‘Shubh Mangal’ Is All About What Mardaangi Is Not: Hitesh Kewalya

The screenplay & dialogue writer of ‘Shubh Mangal Saavdhan’ has his fingers and legs crossed, here’s why. 

6 min read
<i>Shubh Mangal Saavdhan</i> director RS Prasanna poses with the film’s screenplay and dialogue writer Hitesh Kewalya.&nbsp;

If the ‘baal tod’ dialogue from the Shubh Mangal Saavdhan trailer had you chuckling, the film’s screenplay and dialogue writer Hitesh Kewalya promises that the Ayushmann Khurrana and Bhumi Pednekar starrer has a lot more humour and substance in store for its audiences. He considers his very first Bollywood experience to be destiny at work and he couldn’t be more excited. In an exclusive chat, Hitesh tells The Quint about why Shubh Mangal Saavdhan is all about defining what mardaangi is not, and a lot more.

Q: Were you apprehensive about a taboo subject like Erectile Dysfunction being the crux of your very first Bollywood film?

Hitesh Kewalya: Actually no. When Prasanna gave me a quick ten minute narration, I felt this was right up my alley and that’s what I told him immediately. Also Erectile Dysfunction is just one of the pivots of the film. But through this topic, how can you reach out to the larger theme of the film, was my primary reason for excitement. Aisi kahaaniyan roz roz nahin aati hain. Like, how boys are raised in our society... how we don’t talk about certain things and we expect boys and even girls, to just understand them when they come of a certain age. And that happens too. But in our kind of society, sources of information can be quite dubious. So how do we bring about a certain maturity to these topics? The fact that by 18 we’re ready to vote for our government, but not ready to speak, watch or talk about certain things, is the reality. Are we creating the right society by being prudish about certain things?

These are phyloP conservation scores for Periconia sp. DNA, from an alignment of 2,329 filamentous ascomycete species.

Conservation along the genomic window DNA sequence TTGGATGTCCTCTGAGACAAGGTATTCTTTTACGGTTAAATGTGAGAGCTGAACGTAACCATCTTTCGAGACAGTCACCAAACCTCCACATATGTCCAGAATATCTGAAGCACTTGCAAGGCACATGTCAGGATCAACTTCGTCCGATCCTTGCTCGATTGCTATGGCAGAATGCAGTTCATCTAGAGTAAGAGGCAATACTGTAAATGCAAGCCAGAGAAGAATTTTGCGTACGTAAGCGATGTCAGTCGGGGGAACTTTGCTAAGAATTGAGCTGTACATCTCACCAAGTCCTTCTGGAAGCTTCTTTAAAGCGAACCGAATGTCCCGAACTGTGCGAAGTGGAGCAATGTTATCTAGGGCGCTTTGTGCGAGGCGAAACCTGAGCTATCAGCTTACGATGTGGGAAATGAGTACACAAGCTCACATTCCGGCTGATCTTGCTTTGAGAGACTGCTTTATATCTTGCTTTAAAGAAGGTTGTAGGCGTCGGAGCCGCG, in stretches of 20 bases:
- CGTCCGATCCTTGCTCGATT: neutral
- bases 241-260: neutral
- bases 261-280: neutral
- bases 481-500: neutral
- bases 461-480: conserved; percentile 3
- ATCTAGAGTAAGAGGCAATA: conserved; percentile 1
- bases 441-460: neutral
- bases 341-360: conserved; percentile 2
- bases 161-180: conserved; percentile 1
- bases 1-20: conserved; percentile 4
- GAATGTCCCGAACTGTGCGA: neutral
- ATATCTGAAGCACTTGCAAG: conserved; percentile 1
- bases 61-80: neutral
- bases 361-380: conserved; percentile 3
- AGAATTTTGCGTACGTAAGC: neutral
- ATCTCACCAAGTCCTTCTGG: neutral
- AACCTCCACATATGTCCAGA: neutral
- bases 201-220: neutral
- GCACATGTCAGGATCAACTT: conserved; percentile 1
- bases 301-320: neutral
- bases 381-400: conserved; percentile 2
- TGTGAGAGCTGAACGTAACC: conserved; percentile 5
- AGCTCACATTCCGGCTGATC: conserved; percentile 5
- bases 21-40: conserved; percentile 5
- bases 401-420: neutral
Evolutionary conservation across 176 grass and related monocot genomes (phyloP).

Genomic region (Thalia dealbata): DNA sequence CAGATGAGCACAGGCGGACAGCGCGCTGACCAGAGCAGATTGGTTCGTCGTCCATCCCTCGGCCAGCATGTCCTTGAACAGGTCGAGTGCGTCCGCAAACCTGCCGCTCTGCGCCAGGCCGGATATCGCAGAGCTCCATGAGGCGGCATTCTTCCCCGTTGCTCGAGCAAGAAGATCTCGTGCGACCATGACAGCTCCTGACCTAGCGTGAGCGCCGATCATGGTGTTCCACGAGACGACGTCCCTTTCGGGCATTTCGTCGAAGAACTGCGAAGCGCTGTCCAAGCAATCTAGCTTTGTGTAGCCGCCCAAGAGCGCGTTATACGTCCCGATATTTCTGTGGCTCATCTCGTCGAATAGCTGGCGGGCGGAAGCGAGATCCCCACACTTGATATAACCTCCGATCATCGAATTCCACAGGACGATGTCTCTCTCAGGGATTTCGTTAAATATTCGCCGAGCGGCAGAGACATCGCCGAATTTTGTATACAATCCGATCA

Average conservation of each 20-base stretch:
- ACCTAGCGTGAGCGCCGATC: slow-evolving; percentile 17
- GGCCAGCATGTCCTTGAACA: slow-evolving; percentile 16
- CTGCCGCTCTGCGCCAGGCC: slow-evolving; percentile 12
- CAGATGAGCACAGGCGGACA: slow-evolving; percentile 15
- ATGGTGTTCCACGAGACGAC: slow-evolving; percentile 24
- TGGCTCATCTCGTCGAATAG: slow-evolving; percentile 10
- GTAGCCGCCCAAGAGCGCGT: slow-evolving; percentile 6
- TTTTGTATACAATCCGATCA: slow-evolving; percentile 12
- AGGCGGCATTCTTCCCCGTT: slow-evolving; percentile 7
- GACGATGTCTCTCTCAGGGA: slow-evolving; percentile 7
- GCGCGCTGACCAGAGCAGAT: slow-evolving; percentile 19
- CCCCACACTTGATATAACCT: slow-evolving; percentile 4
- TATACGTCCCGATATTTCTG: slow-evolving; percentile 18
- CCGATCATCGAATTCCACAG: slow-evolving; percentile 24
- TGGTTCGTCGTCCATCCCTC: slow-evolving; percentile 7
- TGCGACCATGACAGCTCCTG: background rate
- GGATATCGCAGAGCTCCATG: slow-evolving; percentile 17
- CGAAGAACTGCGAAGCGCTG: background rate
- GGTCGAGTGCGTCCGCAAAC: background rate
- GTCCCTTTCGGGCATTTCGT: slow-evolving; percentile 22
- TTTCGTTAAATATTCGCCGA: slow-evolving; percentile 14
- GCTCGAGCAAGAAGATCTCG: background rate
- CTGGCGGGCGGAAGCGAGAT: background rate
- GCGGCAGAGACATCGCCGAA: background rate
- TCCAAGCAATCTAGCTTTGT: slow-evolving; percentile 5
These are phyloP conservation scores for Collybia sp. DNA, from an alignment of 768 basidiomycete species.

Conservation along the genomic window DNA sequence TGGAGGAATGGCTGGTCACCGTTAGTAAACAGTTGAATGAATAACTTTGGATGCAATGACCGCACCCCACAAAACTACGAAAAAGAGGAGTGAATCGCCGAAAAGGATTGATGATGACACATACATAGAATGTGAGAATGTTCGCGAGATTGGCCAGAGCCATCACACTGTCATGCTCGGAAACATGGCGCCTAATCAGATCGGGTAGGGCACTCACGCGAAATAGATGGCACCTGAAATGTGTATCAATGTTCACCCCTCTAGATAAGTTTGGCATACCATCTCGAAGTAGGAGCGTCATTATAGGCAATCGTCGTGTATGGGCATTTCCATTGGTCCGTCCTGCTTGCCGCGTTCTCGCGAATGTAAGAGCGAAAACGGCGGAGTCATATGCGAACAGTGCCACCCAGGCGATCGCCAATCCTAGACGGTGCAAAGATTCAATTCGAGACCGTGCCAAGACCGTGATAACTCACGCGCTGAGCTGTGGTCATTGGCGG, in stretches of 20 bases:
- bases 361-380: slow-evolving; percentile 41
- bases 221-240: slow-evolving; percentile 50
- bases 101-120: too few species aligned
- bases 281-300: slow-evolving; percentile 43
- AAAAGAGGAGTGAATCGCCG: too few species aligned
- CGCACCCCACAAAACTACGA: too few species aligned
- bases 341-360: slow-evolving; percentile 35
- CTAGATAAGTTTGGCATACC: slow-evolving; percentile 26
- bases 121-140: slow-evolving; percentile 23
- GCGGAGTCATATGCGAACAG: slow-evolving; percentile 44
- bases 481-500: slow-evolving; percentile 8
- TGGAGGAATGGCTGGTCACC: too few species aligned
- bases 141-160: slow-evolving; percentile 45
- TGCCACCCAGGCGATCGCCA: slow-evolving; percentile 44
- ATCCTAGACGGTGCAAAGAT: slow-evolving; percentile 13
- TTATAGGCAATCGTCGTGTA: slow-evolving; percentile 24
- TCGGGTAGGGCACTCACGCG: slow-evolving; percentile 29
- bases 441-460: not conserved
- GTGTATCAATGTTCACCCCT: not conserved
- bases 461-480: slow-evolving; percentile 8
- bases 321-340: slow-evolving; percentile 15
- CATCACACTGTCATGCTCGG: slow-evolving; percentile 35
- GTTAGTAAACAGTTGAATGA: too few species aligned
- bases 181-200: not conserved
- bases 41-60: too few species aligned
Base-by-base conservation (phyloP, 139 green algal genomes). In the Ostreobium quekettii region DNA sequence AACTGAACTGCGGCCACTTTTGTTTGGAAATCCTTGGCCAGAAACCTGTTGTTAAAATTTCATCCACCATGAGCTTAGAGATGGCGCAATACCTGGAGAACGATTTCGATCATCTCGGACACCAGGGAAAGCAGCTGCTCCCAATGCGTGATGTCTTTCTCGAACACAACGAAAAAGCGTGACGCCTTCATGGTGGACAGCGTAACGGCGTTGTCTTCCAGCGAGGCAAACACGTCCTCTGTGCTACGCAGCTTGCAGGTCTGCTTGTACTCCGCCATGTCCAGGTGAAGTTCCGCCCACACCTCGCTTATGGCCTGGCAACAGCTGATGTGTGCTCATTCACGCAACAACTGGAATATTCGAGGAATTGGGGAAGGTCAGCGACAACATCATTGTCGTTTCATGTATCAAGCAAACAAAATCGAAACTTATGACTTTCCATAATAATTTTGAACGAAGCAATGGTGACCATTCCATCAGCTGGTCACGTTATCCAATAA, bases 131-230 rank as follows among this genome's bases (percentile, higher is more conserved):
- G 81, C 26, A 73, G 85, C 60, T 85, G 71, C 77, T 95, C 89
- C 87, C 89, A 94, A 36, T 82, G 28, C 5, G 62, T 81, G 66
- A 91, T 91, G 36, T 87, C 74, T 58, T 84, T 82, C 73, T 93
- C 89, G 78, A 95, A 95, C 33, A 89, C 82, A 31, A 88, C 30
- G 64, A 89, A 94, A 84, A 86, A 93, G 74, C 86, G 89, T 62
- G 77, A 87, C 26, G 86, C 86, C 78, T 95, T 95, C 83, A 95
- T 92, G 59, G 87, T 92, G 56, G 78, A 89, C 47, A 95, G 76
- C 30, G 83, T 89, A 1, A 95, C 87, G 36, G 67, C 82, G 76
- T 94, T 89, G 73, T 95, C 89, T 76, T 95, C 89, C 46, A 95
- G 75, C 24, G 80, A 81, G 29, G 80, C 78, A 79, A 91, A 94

At the end of the day, it is a humorous film at its core. So it was a challenge to make it funny but at the same time talk about difficult topics. Humaare maa baap humaare dushman toh hote nahin hain. We still believe in the family structure. That’s why a lot of us still go for arranged marriages. Not everyone falls in love. How will you write something that’s light, funny but relevant, without allowing it to sound cheesy or vulgar? That was the real challenge.

Q: What kind of a reaction did you get from your own family?

Hitesh Kewalya: I told them the film’s one-liner, that there is a guy who is about to get married and suddenly a few weeks before the marriage, they all realise that there is a problem, which is that the guy is unable to get it up in bed. Obviously, there were smiles and sniggers. But at the age of 37, I was hoping that my parents would understand. Luckily they didn’t disown me after hearing the concept (laughs). Baaki film dekhne par ho jaayega.

Q: What’s your perception of the Indian middle class?